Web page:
3. Throwback Thursday: Where Have Seattle’s Drive-In Movie Theaters Gone?
By Nick Shekeryk
I remember it like it was yesterday— my mom would whip up a huge vat of homemade buttered popcorn, fill our Volkswagen van with soda, sports drinks and other sugary delights before taking my brother, my friends and I to one of the two local drive-in movie theaters.
Located on the northern and southern edges of the Greater Seattle area were Everett’s Puget Park Theater and the Valley 6 Outdoor Theater in Auburn. Hanging out with a bunch of preteen boys hyped up sugar and watching a double feature of something along the lines of Jurassic Park and The Sandlot was probably not the ideal way for my mom to spend a summer night on a Friday, but it was appreciated on our end— especially now that the possibility of going to one of these once popular local theaters is no longer an option.
Drive-In movie theaters hit the height of their popularity in the 1950’s and 1960’s as a great summer evening activity for people of all ages. By the time the nation’s capital celebrated the 75th anniversary of this once beloved activity in the June of 2008, many of drive-in theaters around the country had closed down, with Puget Park and Valley 6 meeting their demise soon after—in 2010 and 2012, respectively.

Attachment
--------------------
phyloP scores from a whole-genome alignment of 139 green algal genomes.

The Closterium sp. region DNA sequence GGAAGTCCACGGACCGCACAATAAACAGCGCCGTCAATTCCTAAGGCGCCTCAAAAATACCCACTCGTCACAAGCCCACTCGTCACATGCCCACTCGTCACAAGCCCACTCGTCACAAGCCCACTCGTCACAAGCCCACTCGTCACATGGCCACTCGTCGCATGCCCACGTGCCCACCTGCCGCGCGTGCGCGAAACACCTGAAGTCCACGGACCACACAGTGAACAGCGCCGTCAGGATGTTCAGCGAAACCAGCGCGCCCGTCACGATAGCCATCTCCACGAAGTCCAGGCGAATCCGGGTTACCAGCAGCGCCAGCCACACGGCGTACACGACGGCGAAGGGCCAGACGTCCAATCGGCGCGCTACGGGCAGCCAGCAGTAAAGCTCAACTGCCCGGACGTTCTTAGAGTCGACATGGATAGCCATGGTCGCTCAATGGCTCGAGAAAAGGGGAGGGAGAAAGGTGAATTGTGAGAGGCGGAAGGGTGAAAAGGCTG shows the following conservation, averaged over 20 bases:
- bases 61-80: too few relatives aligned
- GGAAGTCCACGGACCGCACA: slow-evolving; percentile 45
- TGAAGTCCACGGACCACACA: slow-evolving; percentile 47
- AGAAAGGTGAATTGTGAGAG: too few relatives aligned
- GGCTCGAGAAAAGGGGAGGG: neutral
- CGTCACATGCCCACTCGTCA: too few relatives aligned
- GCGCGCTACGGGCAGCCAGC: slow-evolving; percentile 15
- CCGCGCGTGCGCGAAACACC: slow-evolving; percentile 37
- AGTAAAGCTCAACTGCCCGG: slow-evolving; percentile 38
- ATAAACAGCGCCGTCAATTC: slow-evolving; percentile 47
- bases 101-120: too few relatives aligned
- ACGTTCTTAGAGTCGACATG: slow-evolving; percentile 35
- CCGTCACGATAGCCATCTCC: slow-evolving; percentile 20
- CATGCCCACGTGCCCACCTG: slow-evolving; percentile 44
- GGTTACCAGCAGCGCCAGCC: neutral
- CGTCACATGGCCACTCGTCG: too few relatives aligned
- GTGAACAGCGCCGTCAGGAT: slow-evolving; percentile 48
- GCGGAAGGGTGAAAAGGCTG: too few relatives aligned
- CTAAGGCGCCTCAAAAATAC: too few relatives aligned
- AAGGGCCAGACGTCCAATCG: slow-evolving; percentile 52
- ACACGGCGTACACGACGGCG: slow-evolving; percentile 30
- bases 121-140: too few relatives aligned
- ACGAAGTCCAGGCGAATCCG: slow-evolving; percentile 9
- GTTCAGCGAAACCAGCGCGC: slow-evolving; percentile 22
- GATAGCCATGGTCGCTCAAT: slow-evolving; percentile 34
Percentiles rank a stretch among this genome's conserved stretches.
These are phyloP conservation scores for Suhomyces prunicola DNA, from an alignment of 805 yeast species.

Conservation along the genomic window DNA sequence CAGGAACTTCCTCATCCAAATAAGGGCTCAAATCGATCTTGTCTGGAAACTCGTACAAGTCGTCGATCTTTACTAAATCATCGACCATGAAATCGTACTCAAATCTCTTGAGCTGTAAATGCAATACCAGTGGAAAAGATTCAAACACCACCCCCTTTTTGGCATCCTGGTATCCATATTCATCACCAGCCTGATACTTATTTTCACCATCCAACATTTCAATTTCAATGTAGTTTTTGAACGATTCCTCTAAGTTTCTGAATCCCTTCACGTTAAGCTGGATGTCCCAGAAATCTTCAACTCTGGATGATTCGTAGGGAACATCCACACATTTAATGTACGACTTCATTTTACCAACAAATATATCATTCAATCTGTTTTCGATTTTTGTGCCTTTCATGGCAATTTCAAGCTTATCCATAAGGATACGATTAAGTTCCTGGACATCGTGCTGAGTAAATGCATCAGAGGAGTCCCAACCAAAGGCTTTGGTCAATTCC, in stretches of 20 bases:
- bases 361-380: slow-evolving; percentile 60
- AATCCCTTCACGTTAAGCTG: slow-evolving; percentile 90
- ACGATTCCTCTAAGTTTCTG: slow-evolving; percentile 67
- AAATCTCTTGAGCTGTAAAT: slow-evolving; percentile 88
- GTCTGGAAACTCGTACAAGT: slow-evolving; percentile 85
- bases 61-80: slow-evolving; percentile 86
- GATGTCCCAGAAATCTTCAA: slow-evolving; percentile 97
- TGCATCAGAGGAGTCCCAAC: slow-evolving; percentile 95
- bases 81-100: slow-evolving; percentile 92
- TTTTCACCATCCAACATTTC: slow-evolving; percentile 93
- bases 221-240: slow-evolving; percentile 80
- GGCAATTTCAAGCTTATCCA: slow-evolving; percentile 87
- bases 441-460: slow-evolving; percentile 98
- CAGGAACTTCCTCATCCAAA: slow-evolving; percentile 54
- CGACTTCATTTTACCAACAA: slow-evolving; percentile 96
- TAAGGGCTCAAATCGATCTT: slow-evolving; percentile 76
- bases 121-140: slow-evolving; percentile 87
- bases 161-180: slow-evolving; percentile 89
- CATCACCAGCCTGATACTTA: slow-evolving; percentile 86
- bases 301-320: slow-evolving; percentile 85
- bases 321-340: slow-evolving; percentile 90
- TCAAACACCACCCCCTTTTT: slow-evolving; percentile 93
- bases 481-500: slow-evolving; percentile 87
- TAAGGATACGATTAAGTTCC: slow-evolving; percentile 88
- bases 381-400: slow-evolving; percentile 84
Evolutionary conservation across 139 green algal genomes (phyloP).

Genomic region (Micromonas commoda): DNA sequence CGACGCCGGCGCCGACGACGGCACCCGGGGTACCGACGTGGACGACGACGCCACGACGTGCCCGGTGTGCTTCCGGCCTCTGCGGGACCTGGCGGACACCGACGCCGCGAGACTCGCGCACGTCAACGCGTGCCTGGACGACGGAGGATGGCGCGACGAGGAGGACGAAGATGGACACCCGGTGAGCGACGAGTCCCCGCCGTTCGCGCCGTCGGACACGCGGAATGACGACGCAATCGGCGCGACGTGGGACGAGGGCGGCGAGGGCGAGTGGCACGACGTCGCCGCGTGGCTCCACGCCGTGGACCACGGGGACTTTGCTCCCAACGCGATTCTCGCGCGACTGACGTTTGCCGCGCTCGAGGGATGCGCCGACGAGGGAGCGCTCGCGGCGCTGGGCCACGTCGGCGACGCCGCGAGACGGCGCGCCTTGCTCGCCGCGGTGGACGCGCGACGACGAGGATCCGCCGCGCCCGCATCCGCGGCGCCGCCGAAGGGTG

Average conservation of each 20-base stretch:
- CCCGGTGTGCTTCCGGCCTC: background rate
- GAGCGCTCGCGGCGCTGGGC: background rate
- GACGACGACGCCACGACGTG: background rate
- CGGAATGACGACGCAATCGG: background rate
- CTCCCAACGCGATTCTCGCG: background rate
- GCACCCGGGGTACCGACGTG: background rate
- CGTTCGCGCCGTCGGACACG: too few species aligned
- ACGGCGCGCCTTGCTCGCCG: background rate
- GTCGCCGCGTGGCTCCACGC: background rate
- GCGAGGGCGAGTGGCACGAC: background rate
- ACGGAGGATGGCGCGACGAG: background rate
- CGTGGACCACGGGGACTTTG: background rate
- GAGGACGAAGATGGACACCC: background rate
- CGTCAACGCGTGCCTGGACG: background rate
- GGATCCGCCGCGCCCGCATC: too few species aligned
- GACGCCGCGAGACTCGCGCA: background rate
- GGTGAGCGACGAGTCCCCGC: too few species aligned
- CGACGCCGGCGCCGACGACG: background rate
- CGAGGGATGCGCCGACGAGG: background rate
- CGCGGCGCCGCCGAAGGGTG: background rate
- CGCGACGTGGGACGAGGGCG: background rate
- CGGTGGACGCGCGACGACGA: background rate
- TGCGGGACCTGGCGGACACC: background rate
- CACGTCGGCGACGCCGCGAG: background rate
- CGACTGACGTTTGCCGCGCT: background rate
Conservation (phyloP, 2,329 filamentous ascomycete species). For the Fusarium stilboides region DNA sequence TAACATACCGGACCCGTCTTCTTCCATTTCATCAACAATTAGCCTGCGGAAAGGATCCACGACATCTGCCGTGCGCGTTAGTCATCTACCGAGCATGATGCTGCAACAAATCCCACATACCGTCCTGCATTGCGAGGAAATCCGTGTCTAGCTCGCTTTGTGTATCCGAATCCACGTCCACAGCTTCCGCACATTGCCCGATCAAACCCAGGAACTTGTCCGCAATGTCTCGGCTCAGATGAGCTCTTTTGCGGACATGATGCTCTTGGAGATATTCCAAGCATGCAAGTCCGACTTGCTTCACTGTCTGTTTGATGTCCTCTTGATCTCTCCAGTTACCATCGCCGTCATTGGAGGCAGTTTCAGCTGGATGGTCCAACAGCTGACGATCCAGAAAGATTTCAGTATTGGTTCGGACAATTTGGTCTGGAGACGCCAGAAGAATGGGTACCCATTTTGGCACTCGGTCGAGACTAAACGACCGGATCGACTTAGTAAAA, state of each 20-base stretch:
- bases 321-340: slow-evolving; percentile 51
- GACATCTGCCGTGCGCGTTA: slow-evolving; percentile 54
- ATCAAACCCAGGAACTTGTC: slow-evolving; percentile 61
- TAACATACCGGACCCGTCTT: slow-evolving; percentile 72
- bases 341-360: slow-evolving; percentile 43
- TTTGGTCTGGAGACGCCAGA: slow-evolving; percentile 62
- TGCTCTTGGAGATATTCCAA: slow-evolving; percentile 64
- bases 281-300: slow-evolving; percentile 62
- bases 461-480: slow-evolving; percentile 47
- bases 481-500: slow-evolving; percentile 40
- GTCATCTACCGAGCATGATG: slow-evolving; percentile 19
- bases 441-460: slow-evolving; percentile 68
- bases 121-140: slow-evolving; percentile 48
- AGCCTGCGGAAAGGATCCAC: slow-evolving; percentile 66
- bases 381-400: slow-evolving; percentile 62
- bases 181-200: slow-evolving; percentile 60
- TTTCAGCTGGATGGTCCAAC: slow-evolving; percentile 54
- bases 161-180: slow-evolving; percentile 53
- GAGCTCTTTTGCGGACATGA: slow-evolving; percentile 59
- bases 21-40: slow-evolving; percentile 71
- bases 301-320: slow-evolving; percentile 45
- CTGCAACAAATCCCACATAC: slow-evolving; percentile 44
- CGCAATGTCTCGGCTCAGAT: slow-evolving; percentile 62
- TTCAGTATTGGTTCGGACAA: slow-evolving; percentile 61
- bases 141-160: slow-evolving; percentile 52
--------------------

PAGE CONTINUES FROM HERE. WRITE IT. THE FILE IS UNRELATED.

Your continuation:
While Puget Park get turned into a hospital and Valley 6 remains a deserted piece of land, people are finding summer movie fun at outdoor screens in places such as breweries and public parks. Sitting on a patch of lumpy grass surrounded by tons of people may seem like a fun thing, but having remembered those summer nights of my youth piled in the back of my family van at a local drive-in theater, a movie at the park pales in comparison.
The chances of visiting a drive-in movie theater are all but dead in Seattle, but if you’re up for making a trek out of town, there are five locations that still operate in Washington state— the closest one being in Bremerton. Though it’s not that convenient to drive hours for a couple movies you can see in your local theater or on Netflix in a few weeks, taking a trip into the past with a double feature from the comfort of your own vehicle might offer a unique and simple joy that few get to experience today.
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